My first reaction to reading Jon Swift was a deep, burning envy. He did what I wanted to do, the way I wanted to do it. The light touch of sarcasm, made weighty by the genuine anger and indignation behind it. The delicacy of the evisceration of his targets, like sliding in a knife which is almost unnoticed until it is all the way in--and then twisted. The deadpan humor. It was a thing of beauty, and I admired his writing just as much as I envied it.
We write because we must, because we love words, need to express our thoughts, and have this wonderful opportunity to do it on the internet, where there is a faint hope of finding an audience willing to read what we say. We love it so much we do it for free, taking valuable time that is needed for work and family. And we hope, despite all the odds, that we are appreciated and liked as much as we appreciate and like all the writers we read every day.
Blogging showed us that we live in a world of full of interesting, funny, learned, giving people, each utterly unique but still, somehow, all connected to each other through a desire to share and learn. People I never met taught me how to argue, reason, and empathize. And in return I hope I made them laugh or think. It's a small gift but it's the only one I have and I gladly give it to the world, because the world has given me so much in return. We crave acceptance, praise and recognition from others, but we are happiest when we are giving and sharing of ourselves, because it is then that we become as one, a Blogtopia of fools, villains and heroes, uniting to say goodnight to a valued and respected fellow citizen.
Thursday, March 4, 2010
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Beautifully written, Susan.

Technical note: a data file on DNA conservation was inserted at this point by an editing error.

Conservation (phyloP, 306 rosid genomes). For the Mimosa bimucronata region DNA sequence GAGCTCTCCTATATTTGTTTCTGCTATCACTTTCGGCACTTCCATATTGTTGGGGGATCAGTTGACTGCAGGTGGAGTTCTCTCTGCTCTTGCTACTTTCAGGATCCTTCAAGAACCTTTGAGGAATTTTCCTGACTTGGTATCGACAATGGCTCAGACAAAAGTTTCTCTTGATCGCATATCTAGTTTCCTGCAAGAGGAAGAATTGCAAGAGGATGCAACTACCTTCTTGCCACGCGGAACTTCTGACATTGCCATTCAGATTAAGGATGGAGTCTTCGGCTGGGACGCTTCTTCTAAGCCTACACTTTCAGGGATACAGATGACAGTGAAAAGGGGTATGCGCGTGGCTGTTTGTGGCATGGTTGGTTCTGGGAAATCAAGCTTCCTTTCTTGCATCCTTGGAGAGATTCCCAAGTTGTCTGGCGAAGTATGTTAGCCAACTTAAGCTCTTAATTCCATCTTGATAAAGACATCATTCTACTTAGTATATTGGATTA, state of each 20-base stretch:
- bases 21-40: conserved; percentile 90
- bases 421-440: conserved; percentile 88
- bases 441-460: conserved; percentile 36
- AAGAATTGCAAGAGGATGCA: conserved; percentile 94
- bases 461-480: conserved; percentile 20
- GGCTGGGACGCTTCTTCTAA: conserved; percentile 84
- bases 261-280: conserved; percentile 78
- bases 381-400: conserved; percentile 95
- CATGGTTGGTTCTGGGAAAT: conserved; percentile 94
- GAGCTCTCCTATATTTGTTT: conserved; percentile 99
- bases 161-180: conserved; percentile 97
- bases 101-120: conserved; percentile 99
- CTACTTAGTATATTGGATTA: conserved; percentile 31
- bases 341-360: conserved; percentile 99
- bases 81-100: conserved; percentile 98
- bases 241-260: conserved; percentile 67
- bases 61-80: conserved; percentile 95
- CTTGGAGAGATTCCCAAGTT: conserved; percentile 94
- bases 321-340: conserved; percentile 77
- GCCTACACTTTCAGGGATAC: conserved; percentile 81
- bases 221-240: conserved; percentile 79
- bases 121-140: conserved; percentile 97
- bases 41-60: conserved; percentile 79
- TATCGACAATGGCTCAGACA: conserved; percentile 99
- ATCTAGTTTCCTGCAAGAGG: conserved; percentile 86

Thanks so much, CP.
Thank you for these lovely words, Susan.
I miss him too. In fact, I cannot believe this has happened, and I'm still struggling to say something appropriately witty and meaningful.
May Jon/Al's own words inspire each of us. He was a rare star, that one.
Jon's death reminds me of Steve Gilliard's. The internet is an amazing place, bringing people together intellectually and emotionally who will never meet each other socially. Its as shocking to lose someone you've come to know through their work, and through personal interactions via writing, as it is to lose a close family member who lives on the other side of the continent. Distance, the written word, the pseudonymity, allow us to imagine that these relationships, alone among human relationships, will not decay, or disappear and that we will not suffer the loss of these friends. Jon Swift's work was wonderful, and your post, Susan, perfectly captures it.
Thanks, you guys.
I can't forget the clash between Gilliard and Swift. Gilliard thought it was undignified to ask for links and maybe he was right. The best thing to do is try to do a very good job and hope that the quality of the work gets the attention it deserves. But it's also good to help and encourage others if you can.
Nice tribute. skippy's been rounding up all the memorial posts.
I'll always be happy to be part of your audience.
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